Revisiting Mr. Rager: KiD CuDi’s “Cudi Get” and “Day ‘N Nite Crookers RMX” reflections on Wiz, Cudi, once indie artists


[Unreleased Alternative Hip-Hop:] KiD CuDi – CuDi Get

[Sample:]
Gimme more… Uh-huh!
Come on [people], feel the noize…. / Girls, rock your boys
We’ll get wild, wild, wild. WILD WILD WILD!! (Yeeaah!)

[LINK: My review of CuDi’s latest EP Satellite Flight: The Journey to Mother Moon

The Throwback Session [Real Hip-Hop:]
For our next throwback segment we go to spacey moon-man, psychedelic funk master, borderline bipolar rapper and rock-star KiD CuDi. Cudi’s musical genius and prowess shouldn’t ever be slept on. Kicking dope rhymes since 2007 the differenter rapper has been hot long before Day ‘N Nite. On “Cudi GetCudi kicks it old school with a relaxed, catchy head-bobbing beat. The sample here could not have fit better. Cudi uses no other than the legend J Dilla’sWild” as a sample. This masterpiece itself is originally sampled from version of the classic rock song “Cum On Feel the Noize” by Neil Innes & Son.

The result is an interesting flip on the “we get wild/wild/wild” chorus of the original that matches the laidback hip-hop beat. For some reason this song really reminds me of a winter wonderland or something…
Maybe it’s the kid at the end yelling “And that’s the end of my sleighing song!

Though some may say Cudi may be more “mainstream” these days, who isn’t? I’ve got nothing but love for the Moon Man, he has made some of the most inspiring music that I have heard and felt a connection to…ever. Cudi throughout his career has touched many chords with people like me for being that “different, weird” guy, the “smart, dorky” rapper, the outer-space head, stoner and briefly, coco-indulger. Mr. Rager‘s struggles with life, his family, kid, friends, drugs, past loves, depression and medications are laid out on the table in a way not pitying, but more relatable and as something to learn from. This is in stark contrast to say, Joe Budden whose works (at least around 2008-2009) were much more “I’m whining because I’m depressed!! Aaaah I’m depressed cause I’m not good enough…blah..blah..blah” He had some banging beats but no lyrics that people wanted to hear. If you’re gonna rap about being depressed or down and out, at least make it interesting or funny… not just…sad.


One of the best tracks off of Wiz’s self-released EP: Deal or No Deal

I went out and bought Wiz’s Deal or No Deal, and still have no regrets. It felt good to support an artist I knew was going to make it big once enough people heard his sound. Most of his fans today are preoccupied with Wiz’s new songs, or only know his radio bangers (a la Black & Yellow; We Dem Boyz), but Wiz has been churning hits and industry shaking releases since around 2005Deal or No Deal was his first independently-released album, meaning Wiz had a lot of control over the album and you can really hear it in its sound.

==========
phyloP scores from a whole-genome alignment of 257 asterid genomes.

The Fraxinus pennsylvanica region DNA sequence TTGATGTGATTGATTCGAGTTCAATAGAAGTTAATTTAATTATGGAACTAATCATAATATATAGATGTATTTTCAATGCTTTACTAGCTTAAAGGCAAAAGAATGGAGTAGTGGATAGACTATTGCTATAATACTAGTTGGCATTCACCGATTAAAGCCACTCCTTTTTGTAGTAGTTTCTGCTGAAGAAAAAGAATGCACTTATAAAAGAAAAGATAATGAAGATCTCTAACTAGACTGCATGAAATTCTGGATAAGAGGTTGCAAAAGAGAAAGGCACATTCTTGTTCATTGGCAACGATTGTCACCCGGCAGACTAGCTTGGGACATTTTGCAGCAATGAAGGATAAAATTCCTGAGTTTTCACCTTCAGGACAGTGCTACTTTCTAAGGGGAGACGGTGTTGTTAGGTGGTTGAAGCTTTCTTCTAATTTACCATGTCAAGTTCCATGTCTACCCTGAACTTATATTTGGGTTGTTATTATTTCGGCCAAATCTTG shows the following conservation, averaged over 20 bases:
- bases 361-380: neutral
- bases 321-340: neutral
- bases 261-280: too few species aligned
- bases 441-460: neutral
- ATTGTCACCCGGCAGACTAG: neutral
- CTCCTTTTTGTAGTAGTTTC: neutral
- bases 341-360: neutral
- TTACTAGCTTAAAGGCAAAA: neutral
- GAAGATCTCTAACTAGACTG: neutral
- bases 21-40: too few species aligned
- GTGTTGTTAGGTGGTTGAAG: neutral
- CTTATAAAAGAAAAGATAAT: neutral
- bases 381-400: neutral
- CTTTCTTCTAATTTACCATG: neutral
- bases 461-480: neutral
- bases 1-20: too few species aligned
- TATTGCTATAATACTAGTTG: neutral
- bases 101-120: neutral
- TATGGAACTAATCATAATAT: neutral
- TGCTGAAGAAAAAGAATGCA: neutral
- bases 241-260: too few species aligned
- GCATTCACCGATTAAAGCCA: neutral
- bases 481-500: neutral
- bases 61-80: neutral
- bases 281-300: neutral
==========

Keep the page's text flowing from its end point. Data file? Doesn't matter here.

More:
It’s smooth, it’s polished, its got that laid-back stoner vibe Wiz was originally known for and wasn’t anything too flashy. Compare to his following EP Rolling Papers, an album that while good, had more than a few songs the label probably forced Wiz to do and just had more songs that did not match his previous style. Wiz later commented in an interview, after the interviewer commented Wiz had said “[he had] wrote a couple lines about [Rolling Papers] in which you[Wiz] said, ‘maybe [if I had more control], [I] would have done things differently [with the album].” Leading Wiz to explain to the interviewer that his true fans would stick with him and should know that album was like an “experiment” and that his long-term success could not be predicted from a single album (and his first on a major label). Wiz predicted his future right as shortly after Rolling Papers he began to soar in popularity: Papers‘ “Roll Up” was a mainstream-hit, “Rooftops” with Curren$y became a rap classic, and “On My Level” featuring Too $hort became a party-favorite. This interview was later sampled in one of Wiz’s mixtape songs as an outro.

He was a Pittsburgh treasure/secret, and peeping his early mixtapes (How Fly, Show and Prove, etc.) showed me that Wiz would be an artist to watch. Like Kid Cudi and Dot Da Genius, Wiz also had a very creative synergism with his main producer and others of his crew, like Chevy Woods, Sledgren and Jeremy “I.D. Labs.” Though I am no where near the fan of Wiz as I was back in 2008, after watching him show up on radio, then TV, then the numerous concerts around Atlanta (he performed at The Masquerade a ways back and a few years later performed with Young Jeezy at Emory University. I snuck into that show and ultimately my favorite performance of his before I considered him as the superstar he is now. Kush & Orange Juice launched his career and his performance with Juicy J [at Atanta’s Masquerade] proved that “bands” will make her dance! (Below is another one of Wiz’s hit “indie” songs before he blew up) “In the Cut” sampling Frou Frou‘s “Let Go”.

Cudi has been just about everywhere a musical artist could go. He started indie. The lone black guy trying to come up in the independent rap game, rapping over tracks sampling electronic music akin to the likes of Frou Frou (worth nothing, Wiz later did the same sampling Frou Frou on “In the Cut” from his legendary mixtape release Kush & OJ).